It has been known for many years that mosquito numbers depend on climate 62, 63 and that monitoring meteorological variables may be helpful in predicting malaria epidemics. Through a better understanding of how the variables of rainfall, temperature, and humidity can influence mosquito populations, it is possible to make better-informed predictions of transmission rates 190. In addition, many mosquito species lay their eggs in specific aquatic habitats which often are characterized by an easily identifiable plant community 119, 149. Remote sensing techniques, such as local aerial photography and satellite-borne sensors to identify mosquito breeding sites, have considerable potential for bringing together climatic and vegetative variables for making predictions about future malaria epidemics and, in time, for antimalarial measures to be planned and implemented to good effect 74. The impact of global warming on malaria transmission is another area for concern 97. Small increases in temperature in temperate and subtropical areas where malaria is unstable or currently absent might markedly increase transmission, whereas stable-transmission areas might be little affected by a temperature rise.


There is a developing interest in the possibility of using molecular genetics to manipulate the genomes of insect vectors such that they are no longer capable of acting as a vector. A principal focus of this approach is Anopheles gambiae, together with Anopheles arabiensis and Anopheles funestus, three of the most efficient malaria vectors in the world. The ambitious aim is to replace natural vector populations of mosquitoes with populations which are unable to support complete development of the malaria parasite. The strategy depends on progress in three areas 38: the identification of parasite-inhibiting genes, the availability of techniques for introducing such genes into the mosquito genome, and strategies for spreading these genes through the natural populations of the vectors. Inbred strains of A. gambiae that are refractory to infection by malaria parasites have been selected. Several different mechanisms whereby the mosquito inhibits establishment or development of the malaria parasite have been detected. There are good prospects for identifying and cloning genes controlling these antiparasite processes. In addition, a number of mobile genetic elements which could act as gene vectors have been identified and isolated 126. However, the response of the general public to the release of genetically modified mosquitoes into the environment might be adverse.


Reviews of antimalarials, their history, their mode of action, and the development of resistance have been provided by a number of authors 56, 130, 145. In general, malaria is a curable disease, and if everyone has access to early treatment, nobody should die from it. For the past 50 years, there have been two main classes of antimalarial agents in use, the antifolates and the cinchona alkaloids or the quinoline-containing drugs. In most cases, these agents are targeted at the asexual erythrocytic stage of the parasite. The antifolates include the diaminopyrimidines, such as pyrimethamine and trimethoprim; the biguanides, represented by proguanil (cycloguanil) and chlorproguanil; and the sulfa drugs, including the sulfonamides and the sulfones. In the 1960s, it was discovered that the latter two drug types have synergistic activity with pyrimethamine or proguanil, the most frequently used combinations being pyrimethamine-sulfadoxine (Fansidar) and pyrimethamine-dapsone (Maloprim) 145. The quinoline-containing drugs include the cinchona alkaloids, quinine and quinidine, and the aminoalcohol quinine analogues mefloquine 203 (a 4-quinoline methanol) and halofantrine (a 9-phenathrene methanol), which are recent introductions. There are also the 8-aminoquinoline primaquine, which is used for its gametocidal effect and its action on the liver stage of P. vivax, and the 4-aminoquinolines, chloroquine and its relative amodiaquine.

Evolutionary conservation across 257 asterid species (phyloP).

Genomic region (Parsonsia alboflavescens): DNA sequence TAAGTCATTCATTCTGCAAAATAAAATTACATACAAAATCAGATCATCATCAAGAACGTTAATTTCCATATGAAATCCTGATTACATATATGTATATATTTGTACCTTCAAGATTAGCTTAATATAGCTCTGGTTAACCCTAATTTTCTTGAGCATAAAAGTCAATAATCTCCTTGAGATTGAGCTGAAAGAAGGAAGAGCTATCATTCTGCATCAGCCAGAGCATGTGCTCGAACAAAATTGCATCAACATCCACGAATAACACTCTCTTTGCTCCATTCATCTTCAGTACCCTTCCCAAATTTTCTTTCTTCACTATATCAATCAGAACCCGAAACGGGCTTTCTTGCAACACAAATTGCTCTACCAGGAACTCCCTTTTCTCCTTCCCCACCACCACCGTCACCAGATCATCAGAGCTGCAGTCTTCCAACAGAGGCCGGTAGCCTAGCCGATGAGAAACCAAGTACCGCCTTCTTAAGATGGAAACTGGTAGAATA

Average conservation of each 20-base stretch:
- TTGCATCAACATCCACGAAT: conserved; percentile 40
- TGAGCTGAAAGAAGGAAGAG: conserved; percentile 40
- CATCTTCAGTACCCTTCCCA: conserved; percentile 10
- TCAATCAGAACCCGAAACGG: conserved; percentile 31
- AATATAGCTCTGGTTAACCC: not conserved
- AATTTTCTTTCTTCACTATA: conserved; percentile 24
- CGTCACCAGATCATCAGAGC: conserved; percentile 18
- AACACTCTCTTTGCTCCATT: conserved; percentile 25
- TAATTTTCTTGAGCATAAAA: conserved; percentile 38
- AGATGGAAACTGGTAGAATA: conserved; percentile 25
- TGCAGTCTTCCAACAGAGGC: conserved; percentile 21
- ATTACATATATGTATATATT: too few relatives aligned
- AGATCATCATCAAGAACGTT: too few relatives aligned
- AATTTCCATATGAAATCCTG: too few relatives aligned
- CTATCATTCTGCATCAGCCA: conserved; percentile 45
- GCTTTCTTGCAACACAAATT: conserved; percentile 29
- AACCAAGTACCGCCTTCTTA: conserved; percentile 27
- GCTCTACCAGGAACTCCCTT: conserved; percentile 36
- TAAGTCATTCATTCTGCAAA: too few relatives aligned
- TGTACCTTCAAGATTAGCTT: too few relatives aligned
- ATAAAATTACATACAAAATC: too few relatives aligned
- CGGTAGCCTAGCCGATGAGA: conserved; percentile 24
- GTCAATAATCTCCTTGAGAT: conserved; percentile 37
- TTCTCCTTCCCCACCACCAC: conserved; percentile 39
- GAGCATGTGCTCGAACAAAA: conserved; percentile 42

In addition to mefloquine and halofantrine, newer therapies in development include antibiotics such as tetracyclines, doxycycline, and azithromycin, which is closely related to erythromycin; atovaquone, which is a hydroxynaphthoquinone 11; pyronaridine, which was developed in China 20 years ago as a derivative of mepacrine; and derivatives 59 of artemisinin (qinghaosu), the active antimalarial principle in the leaves of the wormwood plant which was isolated in 1972 26. Artemisinin has been used in traditional Chinese medicine for centuries for the treatment of falciparum and vivax malaria. Artemisinin itself is poorly absorbed, and therefore a number of derivatives have been prepared and evaluated: three semisynthetic derivatives are in use, water-soluble artesunate and two oil-soluble compounds, artemether and arteether. These compounds are widely used in China and Southeast Asia. Artemisinin derivatives are the fastest-acting antimalarials available 202. When they are used by themselves, there is a relatively high recrudescence rate, but in combination with other antimalarials, particularly mefloquine, complete cures have been recorded 205. The main concern with the lipid-soluble derivatives is related to their toxicity in animals 22, but similar toxicity has not become an issue with humans.